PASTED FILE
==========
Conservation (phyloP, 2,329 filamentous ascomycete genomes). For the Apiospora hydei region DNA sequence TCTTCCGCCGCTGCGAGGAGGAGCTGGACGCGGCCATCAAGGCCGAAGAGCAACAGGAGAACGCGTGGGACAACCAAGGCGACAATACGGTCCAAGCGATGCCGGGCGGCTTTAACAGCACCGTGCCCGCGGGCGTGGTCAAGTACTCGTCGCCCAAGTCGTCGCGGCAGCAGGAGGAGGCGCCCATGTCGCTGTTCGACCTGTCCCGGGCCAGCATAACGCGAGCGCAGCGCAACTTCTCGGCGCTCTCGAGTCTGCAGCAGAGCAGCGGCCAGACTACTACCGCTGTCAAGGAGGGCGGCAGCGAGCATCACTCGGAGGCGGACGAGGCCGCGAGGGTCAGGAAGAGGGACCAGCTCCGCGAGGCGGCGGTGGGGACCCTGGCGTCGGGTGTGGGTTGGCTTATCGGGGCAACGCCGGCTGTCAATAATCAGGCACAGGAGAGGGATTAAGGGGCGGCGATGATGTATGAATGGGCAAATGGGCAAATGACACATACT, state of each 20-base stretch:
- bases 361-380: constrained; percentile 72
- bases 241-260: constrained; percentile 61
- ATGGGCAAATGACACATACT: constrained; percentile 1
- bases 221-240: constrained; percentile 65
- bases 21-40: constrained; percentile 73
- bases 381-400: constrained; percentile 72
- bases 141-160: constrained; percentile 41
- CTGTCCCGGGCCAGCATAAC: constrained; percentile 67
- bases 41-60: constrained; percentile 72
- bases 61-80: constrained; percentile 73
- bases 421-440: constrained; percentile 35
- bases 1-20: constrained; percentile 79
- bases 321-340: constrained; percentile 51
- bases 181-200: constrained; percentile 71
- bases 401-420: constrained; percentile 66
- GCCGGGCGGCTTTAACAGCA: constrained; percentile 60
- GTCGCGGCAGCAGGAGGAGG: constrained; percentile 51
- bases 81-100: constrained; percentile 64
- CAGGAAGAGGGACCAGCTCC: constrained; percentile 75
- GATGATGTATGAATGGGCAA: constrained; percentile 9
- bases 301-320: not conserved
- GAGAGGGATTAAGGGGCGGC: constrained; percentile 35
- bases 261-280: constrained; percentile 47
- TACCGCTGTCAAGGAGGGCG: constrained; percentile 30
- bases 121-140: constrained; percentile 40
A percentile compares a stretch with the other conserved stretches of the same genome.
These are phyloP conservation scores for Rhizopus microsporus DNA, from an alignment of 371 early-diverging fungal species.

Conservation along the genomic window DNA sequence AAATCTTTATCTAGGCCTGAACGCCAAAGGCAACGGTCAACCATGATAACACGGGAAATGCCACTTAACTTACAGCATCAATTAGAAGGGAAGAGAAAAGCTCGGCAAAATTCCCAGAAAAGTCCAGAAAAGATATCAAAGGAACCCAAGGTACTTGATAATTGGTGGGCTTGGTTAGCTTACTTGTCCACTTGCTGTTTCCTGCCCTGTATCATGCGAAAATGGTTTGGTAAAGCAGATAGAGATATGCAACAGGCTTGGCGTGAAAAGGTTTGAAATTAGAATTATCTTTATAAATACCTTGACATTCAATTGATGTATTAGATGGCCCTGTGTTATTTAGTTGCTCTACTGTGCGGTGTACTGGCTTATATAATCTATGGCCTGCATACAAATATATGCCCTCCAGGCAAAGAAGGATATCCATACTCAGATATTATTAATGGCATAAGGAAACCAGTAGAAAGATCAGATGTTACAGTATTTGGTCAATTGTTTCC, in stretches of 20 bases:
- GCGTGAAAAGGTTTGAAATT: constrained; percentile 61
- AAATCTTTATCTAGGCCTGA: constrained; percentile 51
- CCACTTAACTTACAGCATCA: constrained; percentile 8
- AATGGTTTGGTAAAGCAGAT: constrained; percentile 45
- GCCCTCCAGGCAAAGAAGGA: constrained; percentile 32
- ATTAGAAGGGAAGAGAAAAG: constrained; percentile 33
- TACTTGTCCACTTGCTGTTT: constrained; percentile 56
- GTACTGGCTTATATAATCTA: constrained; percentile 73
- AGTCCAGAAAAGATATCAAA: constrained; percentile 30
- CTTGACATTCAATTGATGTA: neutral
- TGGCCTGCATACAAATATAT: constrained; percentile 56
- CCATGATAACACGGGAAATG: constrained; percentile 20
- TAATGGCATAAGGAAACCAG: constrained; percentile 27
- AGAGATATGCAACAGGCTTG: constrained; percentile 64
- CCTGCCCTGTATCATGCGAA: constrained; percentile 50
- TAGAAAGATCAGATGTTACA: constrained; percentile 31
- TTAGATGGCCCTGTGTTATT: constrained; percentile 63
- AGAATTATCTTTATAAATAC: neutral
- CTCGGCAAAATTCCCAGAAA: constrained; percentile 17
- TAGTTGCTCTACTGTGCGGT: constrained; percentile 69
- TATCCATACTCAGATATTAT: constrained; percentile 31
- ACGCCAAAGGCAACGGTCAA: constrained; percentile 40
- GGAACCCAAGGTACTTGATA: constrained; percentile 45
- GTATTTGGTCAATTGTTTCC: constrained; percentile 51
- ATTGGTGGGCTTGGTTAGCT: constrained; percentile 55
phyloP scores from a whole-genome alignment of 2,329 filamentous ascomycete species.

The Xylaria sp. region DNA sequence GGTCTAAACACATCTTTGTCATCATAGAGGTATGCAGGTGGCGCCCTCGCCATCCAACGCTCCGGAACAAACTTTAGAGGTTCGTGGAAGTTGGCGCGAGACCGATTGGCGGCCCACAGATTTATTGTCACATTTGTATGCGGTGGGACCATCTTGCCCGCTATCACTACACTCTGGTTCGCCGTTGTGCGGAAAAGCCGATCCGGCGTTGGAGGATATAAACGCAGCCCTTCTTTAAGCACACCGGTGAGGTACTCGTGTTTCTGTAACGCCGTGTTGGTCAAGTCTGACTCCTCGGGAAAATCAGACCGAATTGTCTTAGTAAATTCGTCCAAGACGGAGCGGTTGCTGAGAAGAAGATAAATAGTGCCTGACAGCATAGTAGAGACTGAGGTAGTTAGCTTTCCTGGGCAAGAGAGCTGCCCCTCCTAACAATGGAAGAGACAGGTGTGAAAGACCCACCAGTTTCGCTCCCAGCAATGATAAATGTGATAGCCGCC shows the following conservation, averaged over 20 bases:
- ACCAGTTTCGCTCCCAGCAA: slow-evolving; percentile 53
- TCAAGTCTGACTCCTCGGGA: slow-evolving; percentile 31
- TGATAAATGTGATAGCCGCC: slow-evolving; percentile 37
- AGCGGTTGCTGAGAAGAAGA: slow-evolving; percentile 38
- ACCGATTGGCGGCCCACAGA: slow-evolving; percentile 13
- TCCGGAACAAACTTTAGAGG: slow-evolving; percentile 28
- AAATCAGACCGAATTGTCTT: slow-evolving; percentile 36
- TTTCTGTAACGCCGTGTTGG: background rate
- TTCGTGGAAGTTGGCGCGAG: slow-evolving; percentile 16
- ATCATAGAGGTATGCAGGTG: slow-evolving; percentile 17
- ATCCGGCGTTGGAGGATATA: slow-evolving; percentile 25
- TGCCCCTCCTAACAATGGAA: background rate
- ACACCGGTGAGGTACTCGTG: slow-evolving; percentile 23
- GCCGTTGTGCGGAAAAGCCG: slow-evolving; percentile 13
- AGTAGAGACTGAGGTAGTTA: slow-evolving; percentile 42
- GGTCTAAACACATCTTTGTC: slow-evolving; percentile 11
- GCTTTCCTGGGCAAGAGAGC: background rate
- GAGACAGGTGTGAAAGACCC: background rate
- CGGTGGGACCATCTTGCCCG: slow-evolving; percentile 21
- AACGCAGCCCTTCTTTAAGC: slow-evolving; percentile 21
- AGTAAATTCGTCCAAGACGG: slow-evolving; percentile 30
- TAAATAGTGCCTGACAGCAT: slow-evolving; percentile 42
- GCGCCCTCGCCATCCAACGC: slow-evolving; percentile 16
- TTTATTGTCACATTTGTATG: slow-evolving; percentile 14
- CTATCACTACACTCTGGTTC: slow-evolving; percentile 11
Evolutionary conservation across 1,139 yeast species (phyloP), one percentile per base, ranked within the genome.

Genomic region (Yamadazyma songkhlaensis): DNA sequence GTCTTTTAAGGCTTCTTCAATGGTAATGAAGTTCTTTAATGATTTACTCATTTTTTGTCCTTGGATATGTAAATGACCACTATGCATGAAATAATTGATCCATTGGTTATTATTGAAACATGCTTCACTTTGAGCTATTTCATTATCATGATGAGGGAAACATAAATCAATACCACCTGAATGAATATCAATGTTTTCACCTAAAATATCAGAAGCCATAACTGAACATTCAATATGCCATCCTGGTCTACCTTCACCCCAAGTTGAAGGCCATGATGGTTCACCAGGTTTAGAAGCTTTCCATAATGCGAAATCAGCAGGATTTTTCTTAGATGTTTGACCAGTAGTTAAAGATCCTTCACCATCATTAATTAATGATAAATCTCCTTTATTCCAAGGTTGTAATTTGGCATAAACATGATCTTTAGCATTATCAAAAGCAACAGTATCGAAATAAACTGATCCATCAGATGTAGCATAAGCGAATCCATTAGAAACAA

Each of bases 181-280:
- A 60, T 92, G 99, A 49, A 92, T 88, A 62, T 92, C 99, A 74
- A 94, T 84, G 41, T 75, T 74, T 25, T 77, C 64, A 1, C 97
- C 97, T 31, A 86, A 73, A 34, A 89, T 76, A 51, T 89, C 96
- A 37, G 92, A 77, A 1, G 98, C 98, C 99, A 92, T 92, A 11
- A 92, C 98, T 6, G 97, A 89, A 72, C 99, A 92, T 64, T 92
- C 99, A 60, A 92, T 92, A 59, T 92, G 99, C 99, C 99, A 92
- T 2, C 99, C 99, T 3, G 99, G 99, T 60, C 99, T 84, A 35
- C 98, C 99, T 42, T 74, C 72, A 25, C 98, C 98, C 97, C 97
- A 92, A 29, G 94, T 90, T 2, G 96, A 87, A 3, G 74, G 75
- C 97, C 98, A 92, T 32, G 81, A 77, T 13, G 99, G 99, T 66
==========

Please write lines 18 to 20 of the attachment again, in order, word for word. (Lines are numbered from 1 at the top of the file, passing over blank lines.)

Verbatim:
- GTCGCGGCAGCAGGAGGAGG: constrained; percentile 51
- bases 81-100: constrained; percentile 64
- CAGGAAGAGGGACCAGCTCC: constrained; percentile 75